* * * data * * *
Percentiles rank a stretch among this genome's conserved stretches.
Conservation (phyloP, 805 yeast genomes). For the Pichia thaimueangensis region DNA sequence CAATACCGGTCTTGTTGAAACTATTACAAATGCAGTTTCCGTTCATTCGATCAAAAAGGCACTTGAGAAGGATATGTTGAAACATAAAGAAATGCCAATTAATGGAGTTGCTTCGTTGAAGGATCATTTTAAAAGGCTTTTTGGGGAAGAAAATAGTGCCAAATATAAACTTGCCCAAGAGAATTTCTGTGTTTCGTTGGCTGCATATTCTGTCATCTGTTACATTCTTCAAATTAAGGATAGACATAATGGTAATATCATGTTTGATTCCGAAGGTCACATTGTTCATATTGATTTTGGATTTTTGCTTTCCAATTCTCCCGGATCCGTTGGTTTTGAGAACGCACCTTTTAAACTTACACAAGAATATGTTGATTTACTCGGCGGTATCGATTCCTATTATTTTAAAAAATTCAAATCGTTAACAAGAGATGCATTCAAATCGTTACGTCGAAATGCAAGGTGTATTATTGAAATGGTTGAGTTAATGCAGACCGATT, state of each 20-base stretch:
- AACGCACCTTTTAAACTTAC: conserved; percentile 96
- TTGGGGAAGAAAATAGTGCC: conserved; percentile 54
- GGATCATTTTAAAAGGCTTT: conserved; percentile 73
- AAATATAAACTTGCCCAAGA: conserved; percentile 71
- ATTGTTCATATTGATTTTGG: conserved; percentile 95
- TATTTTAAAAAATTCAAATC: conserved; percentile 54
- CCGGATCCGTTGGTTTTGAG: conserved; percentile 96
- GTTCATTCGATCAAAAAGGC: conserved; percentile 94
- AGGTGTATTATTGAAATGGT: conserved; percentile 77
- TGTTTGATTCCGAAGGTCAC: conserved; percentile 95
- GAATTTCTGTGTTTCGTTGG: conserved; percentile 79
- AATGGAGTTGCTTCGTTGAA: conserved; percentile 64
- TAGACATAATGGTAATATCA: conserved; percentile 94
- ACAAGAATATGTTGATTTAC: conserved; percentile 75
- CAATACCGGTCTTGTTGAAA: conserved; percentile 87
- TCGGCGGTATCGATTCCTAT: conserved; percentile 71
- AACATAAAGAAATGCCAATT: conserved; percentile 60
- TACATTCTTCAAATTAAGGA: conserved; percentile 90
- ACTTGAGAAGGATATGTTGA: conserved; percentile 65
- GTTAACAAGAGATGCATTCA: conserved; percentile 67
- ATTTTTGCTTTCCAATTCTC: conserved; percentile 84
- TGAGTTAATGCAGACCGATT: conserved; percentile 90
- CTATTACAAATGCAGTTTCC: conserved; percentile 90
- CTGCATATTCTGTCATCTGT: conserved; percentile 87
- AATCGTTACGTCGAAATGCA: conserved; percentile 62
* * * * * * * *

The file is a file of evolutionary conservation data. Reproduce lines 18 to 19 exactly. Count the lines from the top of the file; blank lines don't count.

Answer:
- TCGGCGGTATCGATTCCTAT: conserved; percentile 71
- AACATAAAGAAATGCCAATT: conserved; percentile 60